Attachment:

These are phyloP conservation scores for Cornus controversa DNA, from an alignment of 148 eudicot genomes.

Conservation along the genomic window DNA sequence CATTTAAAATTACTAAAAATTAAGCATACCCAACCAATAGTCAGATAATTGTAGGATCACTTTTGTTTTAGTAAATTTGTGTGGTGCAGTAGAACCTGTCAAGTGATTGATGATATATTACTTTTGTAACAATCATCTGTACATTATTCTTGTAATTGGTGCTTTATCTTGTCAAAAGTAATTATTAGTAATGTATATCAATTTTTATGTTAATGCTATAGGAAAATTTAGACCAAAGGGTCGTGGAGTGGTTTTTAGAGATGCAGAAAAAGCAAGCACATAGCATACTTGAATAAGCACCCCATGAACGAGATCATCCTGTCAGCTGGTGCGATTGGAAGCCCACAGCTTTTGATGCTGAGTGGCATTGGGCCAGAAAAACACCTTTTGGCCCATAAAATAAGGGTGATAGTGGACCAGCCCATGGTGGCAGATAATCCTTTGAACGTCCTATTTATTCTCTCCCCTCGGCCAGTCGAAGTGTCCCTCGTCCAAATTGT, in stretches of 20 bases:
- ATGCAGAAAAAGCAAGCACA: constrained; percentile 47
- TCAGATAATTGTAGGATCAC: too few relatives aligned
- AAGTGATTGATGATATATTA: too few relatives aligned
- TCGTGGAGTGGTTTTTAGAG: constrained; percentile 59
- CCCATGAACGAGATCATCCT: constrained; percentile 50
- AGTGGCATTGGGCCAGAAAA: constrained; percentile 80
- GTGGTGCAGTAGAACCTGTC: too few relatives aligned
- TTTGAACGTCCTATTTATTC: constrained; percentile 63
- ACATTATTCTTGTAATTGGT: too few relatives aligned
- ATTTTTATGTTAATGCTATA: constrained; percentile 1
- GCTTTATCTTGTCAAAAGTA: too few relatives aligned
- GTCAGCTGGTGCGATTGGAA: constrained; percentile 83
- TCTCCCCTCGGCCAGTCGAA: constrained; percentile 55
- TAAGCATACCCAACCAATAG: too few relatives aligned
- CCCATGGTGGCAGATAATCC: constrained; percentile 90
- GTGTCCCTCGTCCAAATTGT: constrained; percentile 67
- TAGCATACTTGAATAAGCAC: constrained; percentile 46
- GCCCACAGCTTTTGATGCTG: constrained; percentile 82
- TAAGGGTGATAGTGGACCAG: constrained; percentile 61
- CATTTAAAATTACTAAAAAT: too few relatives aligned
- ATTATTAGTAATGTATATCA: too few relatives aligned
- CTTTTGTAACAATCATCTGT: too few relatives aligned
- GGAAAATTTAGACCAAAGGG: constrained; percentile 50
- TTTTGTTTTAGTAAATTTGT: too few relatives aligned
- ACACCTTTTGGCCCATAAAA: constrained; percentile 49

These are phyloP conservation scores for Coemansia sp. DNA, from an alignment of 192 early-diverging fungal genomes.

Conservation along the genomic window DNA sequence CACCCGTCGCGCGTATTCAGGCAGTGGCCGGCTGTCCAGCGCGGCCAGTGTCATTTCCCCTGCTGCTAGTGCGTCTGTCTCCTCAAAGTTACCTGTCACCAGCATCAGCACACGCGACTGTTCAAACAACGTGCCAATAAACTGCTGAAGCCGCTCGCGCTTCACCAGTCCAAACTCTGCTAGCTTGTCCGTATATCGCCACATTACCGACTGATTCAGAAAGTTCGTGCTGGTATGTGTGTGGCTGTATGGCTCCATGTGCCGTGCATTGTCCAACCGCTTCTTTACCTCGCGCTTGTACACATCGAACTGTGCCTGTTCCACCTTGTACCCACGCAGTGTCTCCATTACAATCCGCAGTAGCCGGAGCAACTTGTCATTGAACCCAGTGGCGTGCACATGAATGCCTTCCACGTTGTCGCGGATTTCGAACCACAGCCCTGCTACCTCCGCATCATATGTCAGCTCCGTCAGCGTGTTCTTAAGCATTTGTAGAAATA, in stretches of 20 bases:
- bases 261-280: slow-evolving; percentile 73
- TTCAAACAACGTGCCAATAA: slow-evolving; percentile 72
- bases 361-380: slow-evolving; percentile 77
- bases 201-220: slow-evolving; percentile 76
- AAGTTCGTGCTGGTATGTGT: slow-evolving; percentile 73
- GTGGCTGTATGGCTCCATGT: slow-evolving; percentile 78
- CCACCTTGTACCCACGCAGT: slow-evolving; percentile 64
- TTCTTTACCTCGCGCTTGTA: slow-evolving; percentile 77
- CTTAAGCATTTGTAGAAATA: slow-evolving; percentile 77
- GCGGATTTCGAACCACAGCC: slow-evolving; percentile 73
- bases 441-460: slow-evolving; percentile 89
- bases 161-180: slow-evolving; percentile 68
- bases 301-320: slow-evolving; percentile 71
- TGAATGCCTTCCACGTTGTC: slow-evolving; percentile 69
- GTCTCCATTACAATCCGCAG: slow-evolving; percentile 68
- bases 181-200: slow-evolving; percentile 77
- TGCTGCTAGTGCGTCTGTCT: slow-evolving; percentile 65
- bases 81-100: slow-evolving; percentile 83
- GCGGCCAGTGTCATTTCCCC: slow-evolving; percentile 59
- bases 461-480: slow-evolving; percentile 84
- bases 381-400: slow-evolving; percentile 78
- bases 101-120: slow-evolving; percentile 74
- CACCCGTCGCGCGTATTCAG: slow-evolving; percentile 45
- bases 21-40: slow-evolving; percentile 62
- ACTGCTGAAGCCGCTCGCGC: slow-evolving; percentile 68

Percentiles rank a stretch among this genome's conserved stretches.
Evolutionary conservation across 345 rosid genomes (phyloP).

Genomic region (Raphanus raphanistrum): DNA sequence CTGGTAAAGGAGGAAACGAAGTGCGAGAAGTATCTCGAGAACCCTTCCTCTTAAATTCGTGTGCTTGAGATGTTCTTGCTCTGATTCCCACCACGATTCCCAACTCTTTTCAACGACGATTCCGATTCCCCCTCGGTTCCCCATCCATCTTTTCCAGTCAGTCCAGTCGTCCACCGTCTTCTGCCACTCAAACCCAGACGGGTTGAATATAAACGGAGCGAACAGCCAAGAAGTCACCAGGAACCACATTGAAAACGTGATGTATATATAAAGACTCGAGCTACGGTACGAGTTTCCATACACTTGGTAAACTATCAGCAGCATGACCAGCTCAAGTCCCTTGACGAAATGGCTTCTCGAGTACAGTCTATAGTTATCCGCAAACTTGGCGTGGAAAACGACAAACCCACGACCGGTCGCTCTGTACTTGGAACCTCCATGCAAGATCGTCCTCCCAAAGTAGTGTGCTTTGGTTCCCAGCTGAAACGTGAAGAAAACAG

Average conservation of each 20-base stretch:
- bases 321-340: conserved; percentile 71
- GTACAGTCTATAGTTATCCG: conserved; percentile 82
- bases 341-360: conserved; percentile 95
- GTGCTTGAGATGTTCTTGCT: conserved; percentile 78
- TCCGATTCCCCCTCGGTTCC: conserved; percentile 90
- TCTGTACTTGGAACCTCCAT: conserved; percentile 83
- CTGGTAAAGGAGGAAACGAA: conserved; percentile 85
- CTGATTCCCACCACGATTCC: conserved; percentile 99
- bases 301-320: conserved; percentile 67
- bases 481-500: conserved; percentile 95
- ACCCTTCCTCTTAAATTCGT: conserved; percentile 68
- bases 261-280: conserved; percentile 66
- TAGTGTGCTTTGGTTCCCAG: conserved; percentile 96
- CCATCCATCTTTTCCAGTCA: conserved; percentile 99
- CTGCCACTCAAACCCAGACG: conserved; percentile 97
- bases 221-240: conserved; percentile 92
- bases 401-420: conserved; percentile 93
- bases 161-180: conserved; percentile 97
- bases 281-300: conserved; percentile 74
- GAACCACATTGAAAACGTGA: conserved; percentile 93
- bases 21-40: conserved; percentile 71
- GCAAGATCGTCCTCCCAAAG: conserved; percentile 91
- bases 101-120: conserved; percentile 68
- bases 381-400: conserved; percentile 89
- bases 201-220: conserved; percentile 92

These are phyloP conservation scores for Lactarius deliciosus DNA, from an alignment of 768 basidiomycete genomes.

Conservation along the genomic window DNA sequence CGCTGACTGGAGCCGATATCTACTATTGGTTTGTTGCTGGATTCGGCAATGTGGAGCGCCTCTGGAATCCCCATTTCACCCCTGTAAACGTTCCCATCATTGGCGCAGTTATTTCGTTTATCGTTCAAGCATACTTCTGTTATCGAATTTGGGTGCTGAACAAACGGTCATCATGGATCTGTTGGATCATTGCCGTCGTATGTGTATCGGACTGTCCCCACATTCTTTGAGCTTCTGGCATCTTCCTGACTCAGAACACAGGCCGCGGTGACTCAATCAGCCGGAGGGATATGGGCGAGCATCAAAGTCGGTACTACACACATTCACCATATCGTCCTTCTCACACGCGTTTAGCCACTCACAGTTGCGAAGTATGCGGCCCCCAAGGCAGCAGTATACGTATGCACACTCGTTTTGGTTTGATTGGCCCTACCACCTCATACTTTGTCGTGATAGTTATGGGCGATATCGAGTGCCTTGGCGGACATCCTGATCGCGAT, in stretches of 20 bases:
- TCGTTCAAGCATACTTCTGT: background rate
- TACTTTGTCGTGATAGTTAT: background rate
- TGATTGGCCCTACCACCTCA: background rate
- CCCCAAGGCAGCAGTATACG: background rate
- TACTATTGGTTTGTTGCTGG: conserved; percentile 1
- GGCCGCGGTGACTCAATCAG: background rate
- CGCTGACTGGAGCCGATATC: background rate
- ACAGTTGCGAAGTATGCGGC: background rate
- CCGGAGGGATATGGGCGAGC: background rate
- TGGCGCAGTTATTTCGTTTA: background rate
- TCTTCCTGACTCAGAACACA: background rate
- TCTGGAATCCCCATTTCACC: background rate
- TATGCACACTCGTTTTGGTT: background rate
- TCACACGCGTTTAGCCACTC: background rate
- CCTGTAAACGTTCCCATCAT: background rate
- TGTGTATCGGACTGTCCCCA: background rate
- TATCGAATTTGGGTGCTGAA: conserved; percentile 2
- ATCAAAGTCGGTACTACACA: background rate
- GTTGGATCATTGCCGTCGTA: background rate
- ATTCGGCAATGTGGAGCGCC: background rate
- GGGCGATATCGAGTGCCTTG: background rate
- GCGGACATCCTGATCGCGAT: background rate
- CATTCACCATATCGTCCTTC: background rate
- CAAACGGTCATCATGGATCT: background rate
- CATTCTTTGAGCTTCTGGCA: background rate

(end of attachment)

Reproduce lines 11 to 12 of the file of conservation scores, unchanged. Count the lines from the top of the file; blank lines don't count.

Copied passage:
- ACATTATTCTTGTAATTGGT: too few relatives aligned
- ATTTTTATGTTAATGCTATA: constrained; percentile 1